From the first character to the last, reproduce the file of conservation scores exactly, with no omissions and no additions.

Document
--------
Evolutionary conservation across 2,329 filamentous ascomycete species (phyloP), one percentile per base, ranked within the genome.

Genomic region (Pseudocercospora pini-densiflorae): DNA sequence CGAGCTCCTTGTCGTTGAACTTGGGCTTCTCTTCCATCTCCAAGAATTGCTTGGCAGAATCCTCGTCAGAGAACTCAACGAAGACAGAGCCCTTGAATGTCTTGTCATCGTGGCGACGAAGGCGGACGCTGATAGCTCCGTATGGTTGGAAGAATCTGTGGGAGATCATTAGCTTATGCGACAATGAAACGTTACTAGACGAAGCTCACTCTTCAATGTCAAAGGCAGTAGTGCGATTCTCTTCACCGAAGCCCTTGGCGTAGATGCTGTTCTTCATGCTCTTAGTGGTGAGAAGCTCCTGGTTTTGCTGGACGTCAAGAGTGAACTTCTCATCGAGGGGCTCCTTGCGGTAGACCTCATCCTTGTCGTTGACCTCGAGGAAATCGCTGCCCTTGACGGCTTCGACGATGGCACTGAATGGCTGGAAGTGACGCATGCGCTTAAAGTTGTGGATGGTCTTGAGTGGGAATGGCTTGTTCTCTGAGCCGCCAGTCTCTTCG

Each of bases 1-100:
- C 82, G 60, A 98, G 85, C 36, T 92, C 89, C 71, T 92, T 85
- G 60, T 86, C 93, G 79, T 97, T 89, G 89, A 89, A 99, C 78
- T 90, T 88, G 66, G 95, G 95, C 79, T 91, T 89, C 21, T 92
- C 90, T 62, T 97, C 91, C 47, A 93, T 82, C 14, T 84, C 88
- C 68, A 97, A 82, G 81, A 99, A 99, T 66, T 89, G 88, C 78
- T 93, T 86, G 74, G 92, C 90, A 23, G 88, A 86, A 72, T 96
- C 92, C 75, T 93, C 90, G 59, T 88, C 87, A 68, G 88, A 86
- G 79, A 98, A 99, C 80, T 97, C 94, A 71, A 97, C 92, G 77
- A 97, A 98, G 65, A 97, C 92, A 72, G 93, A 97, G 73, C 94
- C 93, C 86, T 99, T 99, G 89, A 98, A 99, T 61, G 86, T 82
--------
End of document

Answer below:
Evolutionary conservation across 2,329 filamentous ascomycete species (phyloP), one percentile per base, ranked within the genome.

Genomic region (Pseudocercospora pini-densiflorae): DNA sequence CGAGCTCCTTGTCGTTGAACTTGGGCTTCTCTTCCATCTCCAAGAATTGCTTGGCAGAATCCTCGTCAGAGAACTCAACGAAGACAGAGCCCTTGAATGTCTTGTCATCGTGGCGACGAAGGCGGACGCTGATAGCTCCGTATGGTTGGAAGAATCTGTGGGAGATCATTAGCTTATGCGACAATGAAACGTTACTAGACGAAGCTCACTCTTCAATGTCAAAGGCAGTAGTGCGATTCTCTTCACCGAAGCCCTTGGCGTAGATGCTGTTCTTCATGCTCTTAGTGGTGAGAAGCTCCTGGTTTTGCTGGACGTCAAGAGTGAACTTCTCATCGAGGGGCTCCTTGCGGTAGACCTCATCCTTGTCGTTGACCTCGAGGAAATCGCTGCCCTTGACGGCTTCGACGATGGCACTGAATGGCTGGAAGTGACGCATGCGCTTAAAGTTGTGGATGGTCTTGAGTGGGAATGGCTTGTTCTCTGAGCCGCCAGTCTCTTCG

Each of bases 1-100:
- C 82, G 60, A 98, G 85, C 36, T 92, C 89, C 71, T 92, T 85
- G 60, T 86, C 93, G 79, T 97, T 89, G 89, A 89, A 99, C 78
- T 90, T 88, G 66, G 95, G 95, C 79, T 91, T 89, C 21, T 92
- C 90, T 62, T 97, C 91, C 47, A 93, T 82, C 14, T 84, C 88
- C 68, A 97, A 82, G 81, A 99, A 99, T 66, T 89, G 88, C 78
- T 93, T 86, G 74, G 92, C 90, A 23, G 88, A 86, A 72, T 96
- C 92, C 75, T 93, C 90, G 59, T 88, C 87, A 68, G 88, A 86
- G 79, A 98, A 99, C 80, T 97, C 94, A 71, A 97, C 92, G 77
- A 97, A 98, G 65, A 97, C 92, A 72, G 93, A 97, G 73, C 94
- C 93, C 86, T 99, T 99, G 89, A 98, A 99, T 61, G 86, T 82